Europe is drawing up plans to protect its auto industry as manufacturers battle barriers to export markets and face up to increasingly tough environmental challenges.
The industry and regulators approved Wednesday "a new action plan in favour of the automotive sector," European Union Industry Commissioner Antonio Tajani said.
The plan is anchored by an extra half a billion euros of EU investment in green technologies but carmakers said the programme would stand or fall on free trade negotiations with Japan and other major competitors.
Tajani said after the talks that the EU would ensure automakers could feel safe thanks to a "good trade policy, on a level playing field" with rivals around the globe.
However, Sergio Marchionne, the Fiat boss who heads the European automotive industry association ACEA, said Wednesday's agreement was only "day one of a long haul going forward."
With the EU about to enter free trade negotiations with Japan, the world's third-largest economy, Marchionne said this part of the plan must not be "forgotten" in Brussels.
"Trade relations should deliver reciprocal benefits," he stressed.
"However, the EU always appears ready to compromise on these conditions as experience has shown with South Korea and other examples," he noted.
After five years of decline, the industry feels threatened by rising South Korean exports -- with brands like Kia showing regular and big sales increases, albeit from a low base, while traditional European models slide consistently.
"Very clearly there are things that need to be checked," Marchionne said of South Korea and this experience was a "very good warning sign for the Japan deal," he said.
Tajani acknowledged negotiations can be difficult, especially given lower costs elsewhere, the Italian using a football analogy to say European trade rules are like "11 v 11," whereas in other countries, "it's very difficult to play nine men against 13."
Earlier Wednesday, a separate EU report on mounting protectionist tendencies, particularly in Russia, Brazil and India, said it expected Moscow to make it much more difficult for European companies to get their cars to Russian consumers.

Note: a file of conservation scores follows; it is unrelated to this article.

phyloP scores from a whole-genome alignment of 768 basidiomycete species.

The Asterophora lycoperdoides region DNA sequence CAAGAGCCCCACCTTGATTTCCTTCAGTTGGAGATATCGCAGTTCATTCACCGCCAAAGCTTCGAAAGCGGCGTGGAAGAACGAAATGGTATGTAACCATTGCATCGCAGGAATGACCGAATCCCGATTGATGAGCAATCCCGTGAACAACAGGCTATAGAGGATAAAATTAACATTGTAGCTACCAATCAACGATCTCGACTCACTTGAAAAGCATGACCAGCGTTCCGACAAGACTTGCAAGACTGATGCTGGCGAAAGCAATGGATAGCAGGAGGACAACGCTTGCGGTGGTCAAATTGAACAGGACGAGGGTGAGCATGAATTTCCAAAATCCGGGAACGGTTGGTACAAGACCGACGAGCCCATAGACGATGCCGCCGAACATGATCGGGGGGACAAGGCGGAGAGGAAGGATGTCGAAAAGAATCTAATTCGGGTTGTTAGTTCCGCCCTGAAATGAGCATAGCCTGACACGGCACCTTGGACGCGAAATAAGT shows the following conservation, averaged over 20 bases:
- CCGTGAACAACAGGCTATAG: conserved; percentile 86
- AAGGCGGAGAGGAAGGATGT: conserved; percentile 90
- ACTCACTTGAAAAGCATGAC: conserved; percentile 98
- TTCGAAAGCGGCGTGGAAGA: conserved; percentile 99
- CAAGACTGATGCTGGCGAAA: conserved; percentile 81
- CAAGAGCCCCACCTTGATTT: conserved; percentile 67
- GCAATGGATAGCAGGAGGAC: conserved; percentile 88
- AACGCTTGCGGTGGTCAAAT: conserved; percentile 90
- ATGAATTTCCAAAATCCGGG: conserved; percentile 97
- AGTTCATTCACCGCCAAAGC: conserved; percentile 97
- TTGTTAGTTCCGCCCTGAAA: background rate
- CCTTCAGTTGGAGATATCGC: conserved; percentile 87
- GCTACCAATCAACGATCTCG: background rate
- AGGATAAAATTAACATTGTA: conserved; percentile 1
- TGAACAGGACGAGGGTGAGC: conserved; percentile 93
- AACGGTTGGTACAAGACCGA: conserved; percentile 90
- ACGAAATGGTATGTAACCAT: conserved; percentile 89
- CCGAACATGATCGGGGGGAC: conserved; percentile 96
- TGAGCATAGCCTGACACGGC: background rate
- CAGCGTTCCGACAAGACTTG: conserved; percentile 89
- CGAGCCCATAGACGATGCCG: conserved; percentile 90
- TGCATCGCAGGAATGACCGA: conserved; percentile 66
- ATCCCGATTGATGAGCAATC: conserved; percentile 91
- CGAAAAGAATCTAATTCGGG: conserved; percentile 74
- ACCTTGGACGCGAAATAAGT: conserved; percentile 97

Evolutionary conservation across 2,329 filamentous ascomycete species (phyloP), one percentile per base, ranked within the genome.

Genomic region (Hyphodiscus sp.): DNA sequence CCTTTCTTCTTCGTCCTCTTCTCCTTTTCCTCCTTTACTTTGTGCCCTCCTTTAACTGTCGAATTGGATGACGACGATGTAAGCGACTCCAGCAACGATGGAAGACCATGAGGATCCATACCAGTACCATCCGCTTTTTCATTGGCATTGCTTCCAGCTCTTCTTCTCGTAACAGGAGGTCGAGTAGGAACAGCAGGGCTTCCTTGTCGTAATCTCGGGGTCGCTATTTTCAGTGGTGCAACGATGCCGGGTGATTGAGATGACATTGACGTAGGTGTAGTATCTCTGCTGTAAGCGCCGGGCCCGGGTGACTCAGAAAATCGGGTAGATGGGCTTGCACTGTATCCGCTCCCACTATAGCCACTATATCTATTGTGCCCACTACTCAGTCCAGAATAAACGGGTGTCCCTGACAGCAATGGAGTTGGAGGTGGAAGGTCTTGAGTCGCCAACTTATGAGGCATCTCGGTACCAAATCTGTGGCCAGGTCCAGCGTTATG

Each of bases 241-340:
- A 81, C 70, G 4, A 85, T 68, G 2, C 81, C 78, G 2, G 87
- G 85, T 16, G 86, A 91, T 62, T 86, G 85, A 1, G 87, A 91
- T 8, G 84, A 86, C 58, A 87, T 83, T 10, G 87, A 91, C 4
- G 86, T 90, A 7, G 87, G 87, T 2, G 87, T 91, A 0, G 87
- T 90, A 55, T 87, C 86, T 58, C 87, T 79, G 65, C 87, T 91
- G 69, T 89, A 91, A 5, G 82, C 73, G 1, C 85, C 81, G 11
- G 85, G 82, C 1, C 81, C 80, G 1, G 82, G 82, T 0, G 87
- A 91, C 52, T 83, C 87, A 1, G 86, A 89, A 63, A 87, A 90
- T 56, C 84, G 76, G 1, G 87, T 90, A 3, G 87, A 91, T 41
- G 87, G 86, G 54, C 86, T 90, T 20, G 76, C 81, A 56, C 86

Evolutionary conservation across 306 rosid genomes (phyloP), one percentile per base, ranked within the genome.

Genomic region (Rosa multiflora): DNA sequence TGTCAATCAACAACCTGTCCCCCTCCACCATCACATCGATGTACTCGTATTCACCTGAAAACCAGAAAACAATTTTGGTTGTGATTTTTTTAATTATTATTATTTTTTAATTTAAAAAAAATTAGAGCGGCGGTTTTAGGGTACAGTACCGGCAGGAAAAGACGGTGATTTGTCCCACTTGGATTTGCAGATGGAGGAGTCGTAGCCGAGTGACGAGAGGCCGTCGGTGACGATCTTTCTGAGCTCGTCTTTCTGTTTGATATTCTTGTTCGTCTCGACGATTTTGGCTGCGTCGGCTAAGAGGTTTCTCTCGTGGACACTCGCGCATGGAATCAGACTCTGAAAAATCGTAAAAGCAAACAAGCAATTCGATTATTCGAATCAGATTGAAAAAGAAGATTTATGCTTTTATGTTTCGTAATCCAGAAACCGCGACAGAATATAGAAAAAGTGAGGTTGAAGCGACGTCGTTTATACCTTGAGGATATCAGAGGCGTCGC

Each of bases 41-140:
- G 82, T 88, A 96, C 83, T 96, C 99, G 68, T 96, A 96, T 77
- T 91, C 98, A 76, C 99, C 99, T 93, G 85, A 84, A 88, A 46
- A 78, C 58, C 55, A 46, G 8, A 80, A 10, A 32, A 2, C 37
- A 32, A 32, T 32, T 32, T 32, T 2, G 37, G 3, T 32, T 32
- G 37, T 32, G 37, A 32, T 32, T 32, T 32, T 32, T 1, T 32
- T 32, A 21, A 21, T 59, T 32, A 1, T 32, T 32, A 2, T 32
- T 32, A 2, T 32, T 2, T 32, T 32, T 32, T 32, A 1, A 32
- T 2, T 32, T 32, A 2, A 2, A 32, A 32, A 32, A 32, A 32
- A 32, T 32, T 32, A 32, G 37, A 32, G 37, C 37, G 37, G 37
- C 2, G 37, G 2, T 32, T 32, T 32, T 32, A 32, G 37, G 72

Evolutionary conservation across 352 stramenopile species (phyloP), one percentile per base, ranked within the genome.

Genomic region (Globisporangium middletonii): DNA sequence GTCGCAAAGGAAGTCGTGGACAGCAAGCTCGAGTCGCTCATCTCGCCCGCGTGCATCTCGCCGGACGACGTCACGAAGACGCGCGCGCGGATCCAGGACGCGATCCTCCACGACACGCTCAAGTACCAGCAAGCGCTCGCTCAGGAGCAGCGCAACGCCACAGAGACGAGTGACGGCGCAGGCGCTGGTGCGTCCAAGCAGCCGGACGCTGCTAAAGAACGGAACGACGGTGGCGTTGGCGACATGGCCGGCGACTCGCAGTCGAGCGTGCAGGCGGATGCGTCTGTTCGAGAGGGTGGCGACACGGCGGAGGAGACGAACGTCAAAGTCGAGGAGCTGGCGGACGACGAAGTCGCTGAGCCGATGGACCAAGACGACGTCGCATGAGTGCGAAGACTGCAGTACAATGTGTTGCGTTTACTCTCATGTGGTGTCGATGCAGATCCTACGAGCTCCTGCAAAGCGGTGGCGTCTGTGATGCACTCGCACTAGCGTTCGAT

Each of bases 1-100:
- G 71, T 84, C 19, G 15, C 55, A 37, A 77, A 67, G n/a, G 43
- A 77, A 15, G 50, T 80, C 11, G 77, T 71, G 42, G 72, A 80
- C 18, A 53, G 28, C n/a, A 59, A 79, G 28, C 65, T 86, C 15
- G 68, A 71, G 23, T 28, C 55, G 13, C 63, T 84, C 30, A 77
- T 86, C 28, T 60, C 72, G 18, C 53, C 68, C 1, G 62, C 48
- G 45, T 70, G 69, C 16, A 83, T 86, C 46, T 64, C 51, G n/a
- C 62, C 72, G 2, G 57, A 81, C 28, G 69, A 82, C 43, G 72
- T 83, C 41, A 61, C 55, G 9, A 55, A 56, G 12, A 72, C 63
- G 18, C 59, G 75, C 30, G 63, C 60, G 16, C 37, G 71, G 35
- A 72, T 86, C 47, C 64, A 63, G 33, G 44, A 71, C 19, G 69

New car sales plummeted as the 2008 global financial crisis rocked the economy, forcing EU governments to step in with some 30 billion euros ($37.5 billion) through various "cash-for-clunker" schemes.
While these and other incentives for buyers helped keep the industry afloat through the worst of the global downturn, Europe has not gone through the fundamental and painful restructuring which has allowed US manufacturers to get back on their feet.
The sector acknowledges "over-capacity" in Europe but Marchionne insisted there was no call for public funds for a necessary restructuring.
Access to crucial raw materials is also getting more difficult and the transition to environmentally-friendly vehicles remains sluggish.
An 84-page analysis drawn up for the talks seen by AFP highlighted the dangers posed by "overcapacity, growing dependence on third-country markets, growing cost of production, cost of regulation and technological challenge."
Alongside smarter regulation and efforts to open market access, Tajani said EU investment in "green" innovation between 2014 and 2020 would rise to 1.5 billion euros.
With 2.5 billion vehicles expected to be on the roads by 2050, the belief is that electric, hydrogen-powered and other hybrid technologies will supercede the traditional internal combustion engine powered by fossil fuels.
There would be no going back on ambitious EU climate-action goals in the interim, the participants agreed.
The EU auto sector employs some 12 million people directly, contributes about 70 billion euros to the bloc's external trade balance and accounts for about 28 billion euros in annual research and development investment, according to ACEA data.